Stamper said cooperatives are being formed with USD 480, the LPD, the Seward County Sheriff’s office and Seward County United Way, as well as all of its agencies.
“The community college has been a big representative and the tech school,” she said. “We’ve got a lot of people on our board that represent a wide variety of areas in our community.”
There are 12 sectors on the SPF SIG grant, and Stamper said some of the leaders in those sectors have changed since the beginning of the grant.
“After a year-long commitment, some people had to change due to job changes or whatever was going on in their life,” she said. “Out of the 12, we’ve had I think seven who’ve been consistent. Out of the board, we haven’t had any people leave. We’ve just had people come, so we’ve been pretty consistent.”
The next step for the grant will likely be seen on a community level towards the end of February, according to Stamper.
“I have training that I go to for three days in Topeka the first week of February,” she said. “Hopefully, that first week, we’ll receive our last chunk of the planning grant money and the first chunk of the implementation money.”
Stamper said at that point, the coalition will likely have most of the people in position to run the program.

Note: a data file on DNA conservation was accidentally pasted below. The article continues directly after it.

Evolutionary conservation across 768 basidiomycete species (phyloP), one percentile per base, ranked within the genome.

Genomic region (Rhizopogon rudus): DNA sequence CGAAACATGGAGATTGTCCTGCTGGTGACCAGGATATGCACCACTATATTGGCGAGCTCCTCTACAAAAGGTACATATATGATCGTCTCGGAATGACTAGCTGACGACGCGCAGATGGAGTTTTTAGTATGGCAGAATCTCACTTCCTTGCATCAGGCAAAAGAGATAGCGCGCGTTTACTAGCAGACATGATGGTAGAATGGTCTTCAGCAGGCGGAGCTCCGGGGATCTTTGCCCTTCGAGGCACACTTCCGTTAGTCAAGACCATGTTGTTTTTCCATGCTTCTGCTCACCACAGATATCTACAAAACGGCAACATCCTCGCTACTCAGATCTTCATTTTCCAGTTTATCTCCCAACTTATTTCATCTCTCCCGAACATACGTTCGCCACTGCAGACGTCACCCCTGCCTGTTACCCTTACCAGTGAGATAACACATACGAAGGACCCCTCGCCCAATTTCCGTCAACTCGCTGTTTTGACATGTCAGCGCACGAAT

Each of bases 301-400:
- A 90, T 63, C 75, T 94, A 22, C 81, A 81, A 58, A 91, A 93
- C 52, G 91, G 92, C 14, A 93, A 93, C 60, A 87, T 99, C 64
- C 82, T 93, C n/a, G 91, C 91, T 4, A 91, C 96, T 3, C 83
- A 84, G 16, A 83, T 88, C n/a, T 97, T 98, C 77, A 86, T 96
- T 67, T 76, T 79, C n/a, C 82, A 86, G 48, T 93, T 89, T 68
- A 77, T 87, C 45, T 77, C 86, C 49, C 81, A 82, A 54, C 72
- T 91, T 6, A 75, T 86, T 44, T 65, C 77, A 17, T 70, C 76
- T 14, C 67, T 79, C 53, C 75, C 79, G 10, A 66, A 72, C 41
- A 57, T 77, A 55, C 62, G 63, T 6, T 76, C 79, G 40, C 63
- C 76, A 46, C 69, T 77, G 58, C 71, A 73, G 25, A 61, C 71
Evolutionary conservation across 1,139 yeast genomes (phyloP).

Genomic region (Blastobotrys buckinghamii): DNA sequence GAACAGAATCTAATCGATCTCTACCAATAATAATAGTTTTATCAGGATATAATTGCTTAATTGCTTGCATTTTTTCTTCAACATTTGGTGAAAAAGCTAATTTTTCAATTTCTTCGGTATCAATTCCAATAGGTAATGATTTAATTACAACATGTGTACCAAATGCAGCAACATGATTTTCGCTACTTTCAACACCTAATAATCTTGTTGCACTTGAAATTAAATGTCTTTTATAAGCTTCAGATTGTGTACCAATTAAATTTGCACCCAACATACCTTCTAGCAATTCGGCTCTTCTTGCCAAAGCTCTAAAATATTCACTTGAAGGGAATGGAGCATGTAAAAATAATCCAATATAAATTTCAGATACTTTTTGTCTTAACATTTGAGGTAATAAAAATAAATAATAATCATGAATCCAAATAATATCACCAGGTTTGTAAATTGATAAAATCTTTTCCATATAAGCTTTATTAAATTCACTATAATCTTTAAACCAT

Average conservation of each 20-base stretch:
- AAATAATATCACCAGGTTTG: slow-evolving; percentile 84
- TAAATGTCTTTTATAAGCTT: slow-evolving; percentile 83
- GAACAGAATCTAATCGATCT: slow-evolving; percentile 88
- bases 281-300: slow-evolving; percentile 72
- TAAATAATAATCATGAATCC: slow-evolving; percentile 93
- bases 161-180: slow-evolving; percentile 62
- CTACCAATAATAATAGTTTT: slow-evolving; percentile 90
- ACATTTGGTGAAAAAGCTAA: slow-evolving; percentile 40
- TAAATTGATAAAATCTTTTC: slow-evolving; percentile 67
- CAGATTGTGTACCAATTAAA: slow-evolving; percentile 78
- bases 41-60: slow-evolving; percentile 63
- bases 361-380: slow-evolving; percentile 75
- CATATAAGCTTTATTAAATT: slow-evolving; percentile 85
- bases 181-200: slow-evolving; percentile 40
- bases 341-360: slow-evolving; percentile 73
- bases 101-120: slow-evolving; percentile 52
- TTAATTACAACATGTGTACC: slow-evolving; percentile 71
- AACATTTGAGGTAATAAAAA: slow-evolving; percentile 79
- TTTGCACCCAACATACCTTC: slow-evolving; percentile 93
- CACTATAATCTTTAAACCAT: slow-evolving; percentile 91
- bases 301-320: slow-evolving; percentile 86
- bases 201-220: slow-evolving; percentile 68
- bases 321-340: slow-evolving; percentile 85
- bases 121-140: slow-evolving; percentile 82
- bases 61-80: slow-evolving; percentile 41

“We have agreements signed with the people that we need to have them signed with,” she said. “It’s just a matter of waiting for the payment to start and get the ball rolling.”
Since the coalition will not receive its implementation money until likely February, Stamper said that stage of the grant has yet to begin.
“We have people trained,” she said. “The sheriff’s department, the Liberal Police Department have been informed and signed agreements with us that they will do this. Big Brothers Big Sisters is advertising for a director right now.”
Stamper said everything is going in the right direction, however.
“When we get our first payment, we’ll be on the ground, ready to run,” she said. “It’s just a matter of crossing the last t’s and dotting i’s. We’ve got an official letter that we have been awarded the implementation funding. We need to sign it and give it all back and go through that process.”